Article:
# If a chord joining the points $P(a\sec\alpha,a\tan\alpha)$ and $Q(a\sec\beta,a\tan\beta)$ on the hyperbola $x^2-y^2=a^2$ is a normal to it at $P$,then

If a chord joining the points $P(a\sec\alpha,a\tan\alpha)$ and $Q(a\sec\beta,a\tan\beta)$ on the hyperbola $x^2-y^2=a^2$ is a normal to it at $P$,then show that $\tan \beta=\tan\alpha(4\sec^2\alpha-1)$.

The chord joining the points $P(a\sec\alpha,a\tan\alpha)$ and $Q(a\sec\beta,a\tan\beta)$ on the hyperbola $x^2-y^2=a^2$ is given by $x\cos\frac{\alpha-\beta}{2}-y\sin\frac{\alpha+\beta}{2}=a\cos\frac{\alpha+\beta}{2}$....................$(1)$

And the normal to the hyperbola at $P(a\sec\alpha,a\tan\alpha)$ is given by
$\frac{x}{\sec\alpha}+\frac{y}{\tan\alpha}=2a$.............$(2)$

equation $(1)$ and $(2)$ are the same lines
Comparing them,gives
$\frac{\cos\frac{\alpha-\beta}{2}}{\frac{1}{\sec\alpha}}=\frac{-\sin\frac{\alpha+\beta}{2}}{\frac{1}{\tan\alpha}}=\frac{a\cos\frac{\alpha+\beta}{2}}{2a}$

$\sec\alpha=\frac{\cos\frac{\alpha+\beta}{2}}{2\cos\frac{\alpha-\beta}{2}}$ and $\tan\alpha=\frac{\cos\frac{\alpha+\beta}{2}}{-2\sin\frac{\alpha+\beta}{2}}$

I am stuck here.I do not know how to proceed further.

The equation of the line $PQ$ is given by $$y-a\tan\alpha=\frac{a\tan\alpha-a\tan\beta}{a\sec\alpha-a\sec\beta}(x-a\sec\alpha),$$ i.e. $$\frac{\sin\alpha\cos\beta-\sin\beta\cos\alpha}{\sin\alpha-\sin\beta}x+\frac{\cos\alpha-\cos\beta}{\sin\alpha-\sin\beta}y=a\tag3$$

The $(2)$ you wrote can be written as $$\frac{\cos\alpha}{2}x+\frac{1}{2\tan\alpha}y=a\tag4$$

Comparing $(3)$ with $(4)$ gives $$\frac{\sin\alpha\cos\beta-\sin\beta\cos\alpha}{\sin\alpha-\sin\beta}=\frac{\cos\alpha}{2},$$ i.e. $$2\sin\alpha-\cos\alpha\tan\beta=\cos\alpha\sin\alpha\sec\beta\tag5$$ Squaring the both sides and using $\sec^2\beta=1+\tan^2\beta$ gives $$(\cos^2\alpha\sin^2\alpha-\cos^2\alpha)\tan^2\beta+4\sin\alpha\cos\alpha\tan\beta+\cos^2\alpha\sin^2\alpha-4\sin^2\alpha=0$$ and so \begin{align}&\tan\beta\\&=\frac{-2\sin\alpha\cos\alpha\pm\sqrt{4\sin^2\alpha\cos^2\alpha-(\cos^2\alpha\sin^2\alpha-\cos^2\alpha)(\cos^2\alpha\sin^2\alpha-4\sin^2\alpha)}}{\cos^2\alpha\sin^2\alpha-\cos^2\alpha}\\\\&=\frac{-2\sin\alpha\cos\alpha\pm\sqrt{\cos^2\alpha\sin^2\alpha(\cos^2\alpha-2)^2}}{\cos^2\alpha\sin^2\alpha-\cos^2\alpha}\\\\&=\frac{-2\sin\alpha\cos\alpha\pm \cos\alpha\sin\alpha(\cos^2\alpha-2)}{\cos^2\alpha\sin^2\alpha-\cos^2\alpha}\\\\&=\frac{-2\sin\alpha\cos\alpha - \cos\alpha\sin\alpha(\cos^2\alpha-2)}{\cos^2\alpha\sin^2\alpha-\cos^2\alpha},\quad \frac{-2\sin\alpha\cos\alpha + \cos\alpha\sin\alpha(\cos^2\alpha-2)}{\cos^2\alpha\sin^2\alpha-\cos^2\alpha}\\\\&=\tan\alpha,\quad \tan\alpha(4\sec^2\alpha-1)\end{align}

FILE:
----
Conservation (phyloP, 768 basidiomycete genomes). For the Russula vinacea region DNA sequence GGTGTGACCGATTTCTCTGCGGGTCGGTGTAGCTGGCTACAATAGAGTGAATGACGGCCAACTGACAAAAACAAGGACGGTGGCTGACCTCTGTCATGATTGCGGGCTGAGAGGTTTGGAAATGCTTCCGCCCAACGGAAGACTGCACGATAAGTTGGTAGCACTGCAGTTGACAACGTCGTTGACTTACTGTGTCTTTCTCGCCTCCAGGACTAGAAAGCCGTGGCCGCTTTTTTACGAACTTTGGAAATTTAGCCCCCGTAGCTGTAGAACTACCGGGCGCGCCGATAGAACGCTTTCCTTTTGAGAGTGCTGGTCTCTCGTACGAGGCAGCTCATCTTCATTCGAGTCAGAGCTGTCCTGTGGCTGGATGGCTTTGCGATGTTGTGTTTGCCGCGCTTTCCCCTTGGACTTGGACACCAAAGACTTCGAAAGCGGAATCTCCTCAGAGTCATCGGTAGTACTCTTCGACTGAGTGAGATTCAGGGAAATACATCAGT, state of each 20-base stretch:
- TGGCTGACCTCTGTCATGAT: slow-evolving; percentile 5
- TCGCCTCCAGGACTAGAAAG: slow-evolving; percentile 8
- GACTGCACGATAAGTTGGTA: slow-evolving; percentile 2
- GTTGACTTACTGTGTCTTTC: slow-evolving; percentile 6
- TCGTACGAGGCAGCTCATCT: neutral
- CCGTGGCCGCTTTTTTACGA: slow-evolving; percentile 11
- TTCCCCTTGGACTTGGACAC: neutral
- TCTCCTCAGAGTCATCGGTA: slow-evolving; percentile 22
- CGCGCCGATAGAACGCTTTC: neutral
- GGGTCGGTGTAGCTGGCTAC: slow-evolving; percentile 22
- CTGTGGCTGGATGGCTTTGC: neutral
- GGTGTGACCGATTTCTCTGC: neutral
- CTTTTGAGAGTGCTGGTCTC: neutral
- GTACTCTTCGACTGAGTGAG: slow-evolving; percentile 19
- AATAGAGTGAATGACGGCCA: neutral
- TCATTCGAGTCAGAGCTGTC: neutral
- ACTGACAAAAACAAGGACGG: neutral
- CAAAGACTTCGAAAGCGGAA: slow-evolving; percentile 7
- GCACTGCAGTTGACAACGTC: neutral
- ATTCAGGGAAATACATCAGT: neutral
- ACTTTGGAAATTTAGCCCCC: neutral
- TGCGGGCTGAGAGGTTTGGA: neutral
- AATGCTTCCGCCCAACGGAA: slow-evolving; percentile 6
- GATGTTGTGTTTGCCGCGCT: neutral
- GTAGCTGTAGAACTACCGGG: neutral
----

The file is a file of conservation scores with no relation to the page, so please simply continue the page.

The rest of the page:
Now when $\tan\beta=\tan\alpha$, \begin{align}(5)&\Rightarrow \sin\alpha(\cos\beta-\cos\alpha)=0\\&\Rightarrow \sin\alpha=0\quad\text{or}\quad \cos\beta=\cos\alpha\end{align}

Case 1 : $\sin\alpha=0\Rightarrow \tan\alpha=\tan\beta=0\Rightarrow (\alpha,\beta)=(0,\pi),(\pi,0)\qquad (\text{$\tan\beta=\tan\alpha(4\sec^2\alpha-1)$holds in this case})$

Case 2 : $\cos\beta=\cos\alpha\Rightarrow \sin\alpha=\sin\beta\Rightarrow \alpha=\beta\qquad (\text{this case is eliminated})$

Thus, we get that $\tan\beta=\tan\alpha(4\sec^2\alpha-1)$.

As $(2)$ passes through $Q(a\sec\beta,a\tan\beta),$

$$\dfrac{\sec\beta}{\sec\alpha}=2-\dfrac{\tan\beta}{\tan\alpha}$$

Squaring and writing $\tan\alpha=p,\tan\beta=q,$

$$\dfrac{1+q^2}{1+p^2}=4+\dfrac{q^2}{p^2}-\dfrac{4q}p$$

$$\iff4-\dfrac{4q}p=\dfrac{1+q^2}{1+p^2}-\dfrac{q^2}{p^2}$$

$$\iff\dfrac{4(p-q)}p=\dfrac{p^2-q^2}{(1+p^2)p^2}$$

If $p=q$ i.e., $\tan\alpha=\tan\beta,(2)\implies\sec\beta=\sec\alpha\implies P=Q$

So, cancelling $p-q\ne0$ and assuming $p\ne0,$

$$\iff4=\dfrac{p+q}{(1+p^2)p}\iff q=4p^3+3p=p\{4(p^2+1)-1\}$$

• I tried squaring and putting $\sec^2\beta=1+\tan^2\beta$,but i am not getting required answer in the end.@labbhattacharjee – Brahmagupta Mar 15 '16 at 12:17
• @Brahmagupta, Please find the updated version. – lab bhattacharjee Apr 17 '16 at 10:47